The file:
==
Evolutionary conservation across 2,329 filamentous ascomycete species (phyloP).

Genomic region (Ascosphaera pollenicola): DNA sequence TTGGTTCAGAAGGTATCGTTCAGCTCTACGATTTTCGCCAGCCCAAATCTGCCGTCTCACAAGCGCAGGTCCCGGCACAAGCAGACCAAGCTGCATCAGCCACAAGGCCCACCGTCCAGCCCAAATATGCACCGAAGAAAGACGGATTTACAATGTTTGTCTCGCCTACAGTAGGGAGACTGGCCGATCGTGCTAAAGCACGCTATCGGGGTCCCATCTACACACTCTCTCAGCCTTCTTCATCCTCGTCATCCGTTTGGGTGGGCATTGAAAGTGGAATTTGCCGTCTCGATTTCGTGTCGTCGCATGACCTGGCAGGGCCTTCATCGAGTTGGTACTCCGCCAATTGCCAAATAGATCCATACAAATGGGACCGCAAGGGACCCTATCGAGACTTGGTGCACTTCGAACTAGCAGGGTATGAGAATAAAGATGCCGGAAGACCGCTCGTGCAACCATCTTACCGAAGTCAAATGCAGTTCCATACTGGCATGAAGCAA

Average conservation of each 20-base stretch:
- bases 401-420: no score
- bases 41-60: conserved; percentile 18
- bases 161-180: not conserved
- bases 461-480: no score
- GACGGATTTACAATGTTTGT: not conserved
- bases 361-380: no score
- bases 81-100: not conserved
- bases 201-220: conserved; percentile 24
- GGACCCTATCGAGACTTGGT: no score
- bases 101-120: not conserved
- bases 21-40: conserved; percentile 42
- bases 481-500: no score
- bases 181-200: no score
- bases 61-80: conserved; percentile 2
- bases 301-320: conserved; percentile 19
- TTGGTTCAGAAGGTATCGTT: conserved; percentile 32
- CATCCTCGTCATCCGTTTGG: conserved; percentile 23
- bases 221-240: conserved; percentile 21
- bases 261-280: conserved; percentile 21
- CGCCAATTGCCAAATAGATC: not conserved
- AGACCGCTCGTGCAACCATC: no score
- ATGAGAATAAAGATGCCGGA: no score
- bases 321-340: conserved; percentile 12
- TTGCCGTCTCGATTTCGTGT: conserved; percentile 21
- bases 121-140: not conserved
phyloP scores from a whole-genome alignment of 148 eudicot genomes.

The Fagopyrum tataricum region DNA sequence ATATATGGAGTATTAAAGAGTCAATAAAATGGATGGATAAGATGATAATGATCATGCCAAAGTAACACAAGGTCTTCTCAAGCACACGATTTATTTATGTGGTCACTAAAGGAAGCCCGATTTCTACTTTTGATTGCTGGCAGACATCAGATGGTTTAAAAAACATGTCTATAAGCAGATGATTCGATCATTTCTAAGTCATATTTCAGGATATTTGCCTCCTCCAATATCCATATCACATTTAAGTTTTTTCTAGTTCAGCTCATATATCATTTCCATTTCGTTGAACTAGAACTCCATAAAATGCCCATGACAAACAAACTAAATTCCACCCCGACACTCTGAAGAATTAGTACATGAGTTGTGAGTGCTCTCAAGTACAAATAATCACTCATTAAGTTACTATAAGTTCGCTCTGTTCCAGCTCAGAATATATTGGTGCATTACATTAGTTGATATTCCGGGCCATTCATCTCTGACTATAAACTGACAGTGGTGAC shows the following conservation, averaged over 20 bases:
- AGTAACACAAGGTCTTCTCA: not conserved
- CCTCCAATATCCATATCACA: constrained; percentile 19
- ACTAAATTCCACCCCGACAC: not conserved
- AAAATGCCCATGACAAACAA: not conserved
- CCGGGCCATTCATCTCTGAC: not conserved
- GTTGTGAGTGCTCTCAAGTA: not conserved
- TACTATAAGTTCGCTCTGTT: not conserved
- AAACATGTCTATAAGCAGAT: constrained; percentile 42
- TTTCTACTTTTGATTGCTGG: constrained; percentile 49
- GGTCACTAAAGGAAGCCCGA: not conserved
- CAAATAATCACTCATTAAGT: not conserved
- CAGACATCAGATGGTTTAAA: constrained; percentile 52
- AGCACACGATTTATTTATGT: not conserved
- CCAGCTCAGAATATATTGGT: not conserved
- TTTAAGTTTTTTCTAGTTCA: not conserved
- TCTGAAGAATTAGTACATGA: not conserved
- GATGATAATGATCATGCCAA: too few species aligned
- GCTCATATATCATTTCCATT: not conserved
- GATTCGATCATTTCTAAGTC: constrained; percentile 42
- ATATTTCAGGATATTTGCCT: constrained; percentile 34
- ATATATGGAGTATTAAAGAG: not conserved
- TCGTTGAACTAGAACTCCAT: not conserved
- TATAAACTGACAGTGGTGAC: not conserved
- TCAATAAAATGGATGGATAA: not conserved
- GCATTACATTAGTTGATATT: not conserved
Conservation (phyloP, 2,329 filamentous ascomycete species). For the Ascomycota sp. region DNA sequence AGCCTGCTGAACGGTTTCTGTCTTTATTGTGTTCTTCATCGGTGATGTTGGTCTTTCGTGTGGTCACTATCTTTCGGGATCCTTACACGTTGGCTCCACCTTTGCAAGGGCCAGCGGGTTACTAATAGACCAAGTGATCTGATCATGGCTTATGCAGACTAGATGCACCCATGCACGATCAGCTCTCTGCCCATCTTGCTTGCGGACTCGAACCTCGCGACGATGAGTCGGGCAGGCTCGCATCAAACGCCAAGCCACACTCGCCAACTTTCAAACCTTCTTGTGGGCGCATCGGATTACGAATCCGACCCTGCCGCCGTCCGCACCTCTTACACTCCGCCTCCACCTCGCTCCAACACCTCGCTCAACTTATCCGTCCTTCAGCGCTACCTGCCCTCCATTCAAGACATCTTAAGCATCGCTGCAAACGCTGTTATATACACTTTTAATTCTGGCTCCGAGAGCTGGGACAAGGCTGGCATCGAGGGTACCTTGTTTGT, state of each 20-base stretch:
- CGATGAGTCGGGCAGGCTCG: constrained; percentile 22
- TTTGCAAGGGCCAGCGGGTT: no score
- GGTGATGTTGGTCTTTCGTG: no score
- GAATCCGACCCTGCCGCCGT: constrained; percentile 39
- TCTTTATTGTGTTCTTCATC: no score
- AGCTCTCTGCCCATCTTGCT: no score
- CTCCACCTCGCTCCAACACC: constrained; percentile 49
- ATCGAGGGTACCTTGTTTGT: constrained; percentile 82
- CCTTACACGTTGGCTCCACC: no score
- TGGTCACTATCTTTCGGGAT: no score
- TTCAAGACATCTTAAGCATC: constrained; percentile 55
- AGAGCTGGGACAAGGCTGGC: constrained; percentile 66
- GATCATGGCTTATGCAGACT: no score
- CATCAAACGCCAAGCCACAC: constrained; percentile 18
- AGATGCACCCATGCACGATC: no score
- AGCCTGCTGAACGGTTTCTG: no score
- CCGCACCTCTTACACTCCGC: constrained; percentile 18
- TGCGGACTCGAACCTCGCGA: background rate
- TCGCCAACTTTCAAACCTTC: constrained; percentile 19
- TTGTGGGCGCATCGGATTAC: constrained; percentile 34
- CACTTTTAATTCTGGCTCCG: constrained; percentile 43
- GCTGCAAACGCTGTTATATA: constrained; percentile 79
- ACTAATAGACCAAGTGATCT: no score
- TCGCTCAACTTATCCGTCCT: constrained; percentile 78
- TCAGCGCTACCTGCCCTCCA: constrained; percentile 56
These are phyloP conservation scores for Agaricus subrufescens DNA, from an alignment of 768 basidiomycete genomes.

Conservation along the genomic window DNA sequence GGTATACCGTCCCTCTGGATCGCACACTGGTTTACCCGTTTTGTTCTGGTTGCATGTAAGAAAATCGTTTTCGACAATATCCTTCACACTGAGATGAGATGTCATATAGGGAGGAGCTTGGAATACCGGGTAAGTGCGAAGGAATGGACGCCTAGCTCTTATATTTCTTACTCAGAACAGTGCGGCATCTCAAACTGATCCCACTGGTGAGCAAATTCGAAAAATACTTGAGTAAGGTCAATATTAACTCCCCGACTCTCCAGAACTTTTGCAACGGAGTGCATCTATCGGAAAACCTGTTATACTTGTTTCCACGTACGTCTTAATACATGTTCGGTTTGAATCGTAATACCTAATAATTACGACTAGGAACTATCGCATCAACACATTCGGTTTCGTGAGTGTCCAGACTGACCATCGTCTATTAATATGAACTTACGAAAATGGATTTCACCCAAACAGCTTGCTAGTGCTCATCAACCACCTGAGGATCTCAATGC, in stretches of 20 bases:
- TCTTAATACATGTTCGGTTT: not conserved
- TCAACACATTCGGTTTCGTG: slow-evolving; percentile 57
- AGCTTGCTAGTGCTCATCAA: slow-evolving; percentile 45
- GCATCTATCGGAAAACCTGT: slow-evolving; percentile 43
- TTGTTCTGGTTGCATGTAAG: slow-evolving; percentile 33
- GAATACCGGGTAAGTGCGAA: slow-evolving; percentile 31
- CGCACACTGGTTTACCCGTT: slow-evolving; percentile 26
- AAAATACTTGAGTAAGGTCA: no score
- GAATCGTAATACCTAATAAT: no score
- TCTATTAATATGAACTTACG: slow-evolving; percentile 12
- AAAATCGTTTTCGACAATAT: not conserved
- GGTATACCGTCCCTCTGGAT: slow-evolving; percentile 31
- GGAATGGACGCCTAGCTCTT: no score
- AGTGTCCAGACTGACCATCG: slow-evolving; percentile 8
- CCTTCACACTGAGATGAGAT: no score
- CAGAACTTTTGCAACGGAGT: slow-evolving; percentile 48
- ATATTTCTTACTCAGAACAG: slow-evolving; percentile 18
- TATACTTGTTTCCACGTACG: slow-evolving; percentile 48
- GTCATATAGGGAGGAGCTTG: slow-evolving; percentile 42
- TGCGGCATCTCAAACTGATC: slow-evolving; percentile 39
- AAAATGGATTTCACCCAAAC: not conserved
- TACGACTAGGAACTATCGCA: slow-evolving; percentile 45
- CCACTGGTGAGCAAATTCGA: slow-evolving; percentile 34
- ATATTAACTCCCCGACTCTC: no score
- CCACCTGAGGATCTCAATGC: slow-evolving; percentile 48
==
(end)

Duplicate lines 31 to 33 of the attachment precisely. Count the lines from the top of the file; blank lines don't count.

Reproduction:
- AGTAACACAAGGTCTTCTCA: not conserved
- CCTCCAATATCCATATCACA: constrained; percentile 19
- ACTAAATTCCACCCCGACAC: not conserved